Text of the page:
He also testified he felt any violation of the contraindication enclosed with the vaccine or biological product is not proper and that use of modified live vaccine is not proper on bred animals. He further opined 'the only proper procedure is serum.'

Although Dr. Conley was not asked directly the standard of care to be exercised generally in vaccination of pregnant gilts we believe his testimony was sufficient to establish a jury question on that element of plaintiff's case.

Defendant also contends he was entitled to a directed verdict on the ground plaintiff failed to prove proximate cause. The testimony of Dr. Conley set out above sufficiently establishes a jury question on the causal connection of defendant's alleged negligence and plaintiff's loss. Dr. Conley's testimony on cross-examination, that there are other possible causes of such problems as experienced by plaintiff, was not enough to negative as a matter of law his testimony that plaintiff's problems were the result of defendant's use of modified live vaccine.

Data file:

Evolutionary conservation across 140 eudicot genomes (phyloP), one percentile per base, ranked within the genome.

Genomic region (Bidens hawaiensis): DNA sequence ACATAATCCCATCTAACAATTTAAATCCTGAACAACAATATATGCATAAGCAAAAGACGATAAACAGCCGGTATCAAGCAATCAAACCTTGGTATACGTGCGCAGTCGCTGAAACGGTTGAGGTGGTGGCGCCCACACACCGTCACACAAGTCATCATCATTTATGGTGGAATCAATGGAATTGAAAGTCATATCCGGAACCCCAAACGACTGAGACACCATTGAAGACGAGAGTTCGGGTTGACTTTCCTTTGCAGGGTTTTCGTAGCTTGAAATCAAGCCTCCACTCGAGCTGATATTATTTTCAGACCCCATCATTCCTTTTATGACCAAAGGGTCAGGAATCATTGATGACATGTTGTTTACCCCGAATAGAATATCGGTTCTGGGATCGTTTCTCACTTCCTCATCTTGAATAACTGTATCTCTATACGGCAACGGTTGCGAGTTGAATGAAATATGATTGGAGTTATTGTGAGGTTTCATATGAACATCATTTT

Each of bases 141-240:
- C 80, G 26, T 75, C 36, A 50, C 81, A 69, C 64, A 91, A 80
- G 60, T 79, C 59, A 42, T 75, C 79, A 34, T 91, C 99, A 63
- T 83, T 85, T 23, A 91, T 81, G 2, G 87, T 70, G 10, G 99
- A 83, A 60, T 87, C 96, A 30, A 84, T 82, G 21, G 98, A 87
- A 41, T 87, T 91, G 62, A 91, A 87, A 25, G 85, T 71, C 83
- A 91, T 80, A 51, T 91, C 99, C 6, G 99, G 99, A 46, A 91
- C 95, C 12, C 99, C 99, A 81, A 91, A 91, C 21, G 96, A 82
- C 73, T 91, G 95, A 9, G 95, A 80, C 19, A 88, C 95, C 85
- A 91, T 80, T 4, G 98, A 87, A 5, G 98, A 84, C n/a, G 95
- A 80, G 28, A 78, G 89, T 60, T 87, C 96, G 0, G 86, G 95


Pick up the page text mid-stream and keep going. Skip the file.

Generally questions of negligence, contributory negligence and proximate cause are for the jury; it is only in exceptional cases that they may be decided as matters of law. Rule 344(f)(10), Rules of Civil Procedure. The record before us does not establish such an exceptional case. The trial court did not err in overruling defendant's motions for directed verdict and for judgment notwithstanding the verdict.

II. Defendant's second assigned error is the trial court erred in allowing the witness William Mills to state his opinion as to the cause of his problem with the 20 pregnant sows which he had bought at the Bainbridge auction sale on January 12, 1967. Defendant had vaccinated the sows that day in the same manner as the gilts. At farrowing Mills had a similar experience with his pigs as that of plaintiff.

After stating his experience with his sows Mills testified he operated a 240 acre farm on which he fed 500 to 600 head of hogs per year. He was then asked: 'Do you know, of your own knowledge--and answer yes or no--what the problem was?' He answered, 'Yes' and then was asked, 'What was that problem?'